Samsung Blu-ray players struggle with CNET users again

While Samsung Blu-ray tend to do well in our editorial reviews, user opinions are consistently more negative, often citing reliability issues.

Last year, we noticed a troubling trend. While we tended to give high review scores to Samsung Blu-ray players based on their design, features, performance and value, CNET users consistently rated them much lower, often citing reliability issues. We went through a detailed examination of why CNET's and user's opinions differ so much , with a major reason being our short review period, which isn't likely to catch longer-term reliability issues. Because of our trepidations with the long-term performance of Samsung Blu-ray players, we referenced Samsung's reliability issues in every review we did this year.

2010 is coming to a close and we've taken a similar look at Samsung's user opinions. The results are surprisingly similar to last year.

Ratings have been standardized to a 100-point scale to make comparisons easier.

At first glance, the chart looks to be bad news for Samsung, but there are several mitigating factors. While Samsung players on average do have a larger-than-average difference in CNET/user rating, a lot of that is because they score so high in our reviews in the first place. The trend mostly only applies to CNET reviews, too, as user reviews at Amazon and Newegg are nearly the same as other products. Lastly, Samsung Blu-ray players in general seem to attract more user opinions, which could make them skew more negative if you believe that disgruntled buyers are more likely to post opinions than happy buyers.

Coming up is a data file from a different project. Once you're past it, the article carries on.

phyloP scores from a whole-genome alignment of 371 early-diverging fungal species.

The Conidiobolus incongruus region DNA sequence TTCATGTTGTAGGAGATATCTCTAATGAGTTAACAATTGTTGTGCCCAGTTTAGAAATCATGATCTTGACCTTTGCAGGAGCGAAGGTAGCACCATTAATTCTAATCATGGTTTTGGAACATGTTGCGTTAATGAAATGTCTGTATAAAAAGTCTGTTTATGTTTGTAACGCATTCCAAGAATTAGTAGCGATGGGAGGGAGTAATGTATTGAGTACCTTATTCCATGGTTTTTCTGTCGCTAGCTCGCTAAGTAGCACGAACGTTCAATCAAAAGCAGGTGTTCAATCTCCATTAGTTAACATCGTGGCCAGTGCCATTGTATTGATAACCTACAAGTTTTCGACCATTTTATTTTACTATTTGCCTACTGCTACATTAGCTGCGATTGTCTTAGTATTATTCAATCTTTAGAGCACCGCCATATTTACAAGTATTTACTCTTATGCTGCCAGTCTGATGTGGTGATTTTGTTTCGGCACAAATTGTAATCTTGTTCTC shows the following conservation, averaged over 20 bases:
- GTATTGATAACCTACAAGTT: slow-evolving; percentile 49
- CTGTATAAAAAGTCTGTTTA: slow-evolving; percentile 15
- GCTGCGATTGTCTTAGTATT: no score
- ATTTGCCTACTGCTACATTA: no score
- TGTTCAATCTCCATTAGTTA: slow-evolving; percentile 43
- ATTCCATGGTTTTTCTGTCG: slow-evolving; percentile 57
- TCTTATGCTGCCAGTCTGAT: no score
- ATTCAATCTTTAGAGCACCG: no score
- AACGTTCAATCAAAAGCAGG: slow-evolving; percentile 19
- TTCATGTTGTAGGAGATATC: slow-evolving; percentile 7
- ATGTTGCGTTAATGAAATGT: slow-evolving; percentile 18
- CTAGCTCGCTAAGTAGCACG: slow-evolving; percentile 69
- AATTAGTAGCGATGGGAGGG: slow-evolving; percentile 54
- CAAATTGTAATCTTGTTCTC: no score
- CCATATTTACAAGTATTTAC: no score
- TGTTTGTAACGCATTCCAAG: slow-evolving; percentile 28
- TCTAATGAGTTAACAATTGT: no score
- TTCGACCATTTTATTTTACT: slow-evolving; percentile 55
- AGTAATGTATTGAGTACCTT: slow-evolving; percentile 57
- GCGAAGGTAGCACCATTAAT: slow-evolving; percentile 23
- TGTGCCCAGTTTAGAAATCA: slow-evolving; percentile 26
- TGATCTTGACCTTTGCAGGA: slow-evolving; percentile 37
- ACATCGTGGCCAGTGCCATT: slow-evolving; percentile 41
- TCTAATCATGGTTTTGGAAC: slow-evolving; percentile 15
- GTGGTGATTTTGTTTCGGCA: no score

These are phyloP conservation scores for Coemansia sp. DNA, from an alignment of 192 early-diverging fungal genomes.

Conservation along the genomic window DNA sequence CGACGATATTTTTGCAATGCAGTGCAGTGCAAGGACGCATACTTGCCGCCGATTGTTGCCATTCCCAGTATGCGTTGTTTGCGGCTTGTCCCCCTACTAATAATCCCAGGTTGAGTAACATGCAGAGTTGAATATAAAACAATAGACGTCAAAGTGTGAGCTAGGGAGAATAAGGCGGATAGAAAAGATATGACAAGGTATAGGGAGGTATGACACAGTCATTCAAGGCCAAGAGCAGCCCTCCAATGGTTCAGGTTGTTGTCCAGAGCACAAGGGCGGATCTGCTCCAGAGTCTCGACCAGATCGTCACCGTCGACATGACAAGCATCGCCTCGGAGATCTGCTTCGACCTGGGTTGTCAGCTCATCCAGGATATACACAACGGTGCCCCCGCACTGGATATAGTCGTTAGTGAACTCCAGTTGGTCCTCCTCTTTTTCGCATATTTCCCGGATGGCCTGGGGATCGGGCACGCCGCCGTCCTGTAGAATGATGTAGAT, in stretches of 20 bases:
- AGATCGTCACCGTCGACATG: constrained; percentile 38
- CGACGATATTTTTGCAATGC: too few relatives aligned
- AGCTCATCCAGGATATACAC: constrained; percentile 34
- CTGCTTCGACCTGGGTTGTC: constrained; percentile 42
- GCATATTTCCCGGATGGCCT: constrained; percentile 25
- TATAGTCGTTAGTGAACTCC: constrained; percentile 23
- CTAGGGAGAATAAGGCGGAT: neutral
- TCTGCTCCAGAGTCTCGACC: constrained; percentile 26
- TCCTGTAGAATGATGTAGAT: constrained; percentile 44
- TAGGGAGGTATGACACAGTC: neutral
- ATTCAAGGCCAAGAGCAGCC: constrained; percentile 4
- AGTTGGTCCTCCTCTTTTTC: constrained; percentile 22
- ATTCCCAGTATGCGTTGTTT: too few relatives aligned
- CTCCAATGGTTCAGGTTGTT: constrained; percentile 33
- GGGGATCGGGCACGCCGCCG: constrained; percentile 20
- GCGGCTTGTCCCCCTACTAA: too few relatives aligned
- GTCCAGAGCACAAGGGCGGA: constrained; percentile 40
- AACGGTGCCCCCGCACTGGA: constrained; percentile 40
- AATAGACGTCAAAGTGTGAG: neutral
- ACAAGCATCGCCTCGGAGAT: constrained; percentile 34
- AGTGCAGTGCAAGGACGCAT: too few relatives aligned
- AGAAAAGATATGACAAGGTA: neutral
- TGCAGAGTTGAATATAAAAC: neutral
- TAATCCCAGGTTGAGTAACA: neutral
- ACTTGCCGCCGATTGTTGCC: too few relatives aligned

Even taking all of that into consideration, the numbers still give us trepidation. If a friend asked about a Samsung player, we'd certainly mention all the negative user opinions we've seen on CNET. That doesn't mean we wouldn't necessarily recommend a Samsung Blu-ray player, but it's definitely something to factor into the buying decision.

We'll be adding an updated note to Samsung Blu-ray players this year, referencing this story, and we plan to continue to include the note on Samsung players in 2011, until we see evidence that the trend has changed.

We contacted Samsung about our findings and the company issued a response, which is included in full below.

STATEMENT FROM SAMSUNG
The CNET reader community is an important audience for Samsung. We appreciate the solid editorial reviews that the CNET editorial team has given and value the real-time user feedback as this helps us better understand how we can continue to deliver positive user experiences.

In reviewing the feedback on our Blu-ray products, we noticed that CNET readers had submitted a broad mix of stellar and less-than-stellar comments, and this seems consistent with feedback across all the brands. However, given the small number of user comments posted for each product, it is difficult to draw any statistically valid conclusion.

User preferences vary depending on people's needs and personal preferences, and Samsung offers a wide range of products to give our consumers that choice. We have sold over one million Blu-ray players to date in 2010 in the US, and these players continue to be popular products at retail. We've also received thousands of comments and feedback from various customer channels and online forums that indicate the majority of people were happy to recommend our products to their friends and family.

As the leader in consumer electronics and home entertainment products, Samsung takes customer feedback very seriously. We encourage users to contact us at 1-800-SAMSUNG should the encounter any issue with our products.

 

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